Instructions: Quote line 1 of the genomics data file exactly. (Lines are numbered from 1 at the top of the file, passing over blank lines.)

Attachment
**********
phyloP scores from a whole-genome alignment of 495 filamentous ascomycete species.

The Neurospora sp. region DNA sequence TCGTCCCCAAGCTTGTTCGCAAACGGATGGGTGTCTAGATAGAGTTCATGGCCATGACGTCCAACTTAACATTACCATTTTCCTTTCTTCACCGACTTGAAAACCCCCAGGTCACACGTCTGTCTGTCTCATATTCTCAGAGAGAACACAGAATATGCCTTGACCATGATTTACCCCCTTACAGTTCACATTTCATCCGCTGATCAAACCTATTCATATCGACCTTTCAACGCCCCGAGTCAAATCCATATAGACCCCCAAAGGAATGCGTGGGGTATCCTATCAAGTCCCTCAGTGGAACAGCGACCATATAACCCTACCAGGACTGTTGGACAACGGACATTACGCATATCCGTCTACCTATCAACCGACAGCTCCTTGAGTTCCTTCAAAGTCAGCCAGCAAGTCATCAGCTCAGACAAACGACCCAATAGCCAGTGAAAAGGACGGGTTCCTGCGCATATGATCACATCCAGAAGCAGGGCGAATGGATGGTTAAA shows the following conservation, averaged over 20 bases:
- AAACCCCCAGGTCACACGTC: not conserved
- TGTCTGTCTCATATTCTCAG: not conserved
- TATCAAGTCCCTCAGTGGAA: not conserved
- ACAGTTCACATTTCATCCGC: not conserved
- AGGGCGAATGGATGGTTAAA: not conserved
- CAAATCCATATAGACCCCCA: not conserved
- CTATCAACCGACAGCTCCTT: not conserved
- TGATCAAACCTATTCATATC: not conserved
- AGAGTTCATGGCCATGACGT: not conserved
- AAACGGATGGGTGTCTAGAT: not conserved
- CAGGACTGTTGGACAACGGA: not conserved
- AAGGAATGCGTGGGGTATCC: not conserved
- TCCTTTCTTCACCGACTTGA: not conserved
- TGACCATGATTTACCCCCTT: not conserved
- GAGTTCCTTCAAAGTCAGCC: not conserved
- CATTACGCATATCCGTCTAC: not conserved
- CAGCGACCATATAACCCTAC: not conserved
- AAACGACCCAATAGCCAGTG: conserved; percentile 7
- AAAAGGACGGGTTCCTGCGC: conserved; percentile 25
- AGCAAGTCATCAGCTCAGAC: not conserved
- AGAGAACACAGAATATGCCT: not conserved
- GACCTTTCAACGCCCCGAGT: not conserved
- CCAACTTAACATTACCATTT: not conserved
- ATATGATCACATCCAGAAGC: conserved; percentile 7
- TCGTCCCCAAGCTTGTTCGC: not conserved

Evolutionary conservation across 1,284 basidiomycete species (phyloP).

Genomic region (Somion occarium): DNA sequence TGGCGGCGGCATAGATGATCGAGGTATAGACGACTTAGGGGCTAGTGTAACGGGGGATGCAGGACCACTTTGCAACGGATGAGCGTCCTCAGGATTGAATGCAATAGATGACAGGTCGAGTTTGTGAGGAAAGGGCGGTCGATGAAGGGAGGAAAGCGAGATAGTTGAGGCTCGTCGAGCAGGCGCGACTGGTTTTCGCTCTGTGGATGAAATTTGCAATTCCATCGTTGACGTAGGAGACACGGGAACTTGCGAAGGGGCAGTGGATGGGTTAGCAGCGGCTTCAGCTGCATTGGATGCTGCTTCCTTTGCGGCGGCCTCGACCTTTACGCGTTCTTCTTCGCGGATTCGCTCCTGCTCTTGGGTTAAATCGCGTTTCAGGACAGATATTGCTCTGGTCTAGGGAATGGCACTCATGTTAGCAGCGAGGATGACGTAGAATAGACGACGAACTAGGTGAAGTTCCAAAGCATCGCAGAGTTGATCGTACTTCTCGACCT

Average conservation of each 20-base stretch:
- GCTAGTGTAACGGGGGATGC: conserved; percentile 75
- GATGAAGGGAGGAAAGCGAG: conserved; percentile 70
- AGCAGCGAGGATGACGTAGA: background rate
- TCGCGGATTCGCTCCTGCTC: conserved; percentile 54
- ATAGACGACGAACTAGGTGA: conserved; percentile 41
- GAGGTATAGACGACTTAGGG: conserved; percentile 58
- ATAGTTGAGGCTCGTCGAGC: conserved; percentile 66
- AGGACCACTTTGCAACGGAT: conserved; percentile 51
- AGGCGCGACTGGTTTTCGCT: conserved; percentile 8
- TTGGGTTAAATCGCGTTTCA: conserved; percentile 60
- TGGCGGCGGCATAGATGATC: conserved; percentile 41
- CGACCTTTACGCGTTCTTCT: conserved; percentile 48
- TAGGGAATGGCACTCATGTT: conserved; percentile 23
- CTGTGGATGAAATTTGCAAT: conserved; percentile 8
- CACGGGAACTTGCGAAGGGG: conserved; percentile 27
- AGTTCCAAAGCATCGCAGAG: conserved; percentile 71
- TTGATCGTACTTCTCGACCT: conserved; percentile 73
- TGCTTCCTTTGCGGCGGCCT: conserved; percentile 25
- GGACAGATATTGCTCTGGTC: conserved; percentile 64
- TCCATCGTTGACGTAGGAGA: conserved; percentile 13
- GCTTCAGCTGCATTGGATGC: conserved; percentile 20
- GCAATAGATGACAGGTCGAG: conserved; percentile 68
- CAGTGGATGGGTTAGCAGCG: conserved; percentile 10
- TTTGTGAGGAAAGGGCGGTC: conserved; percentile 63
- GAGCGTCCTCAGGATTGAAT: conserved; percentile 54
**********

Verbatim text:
phyloP scores from a whole-genome alignment of 495 filamentous ascomycete species.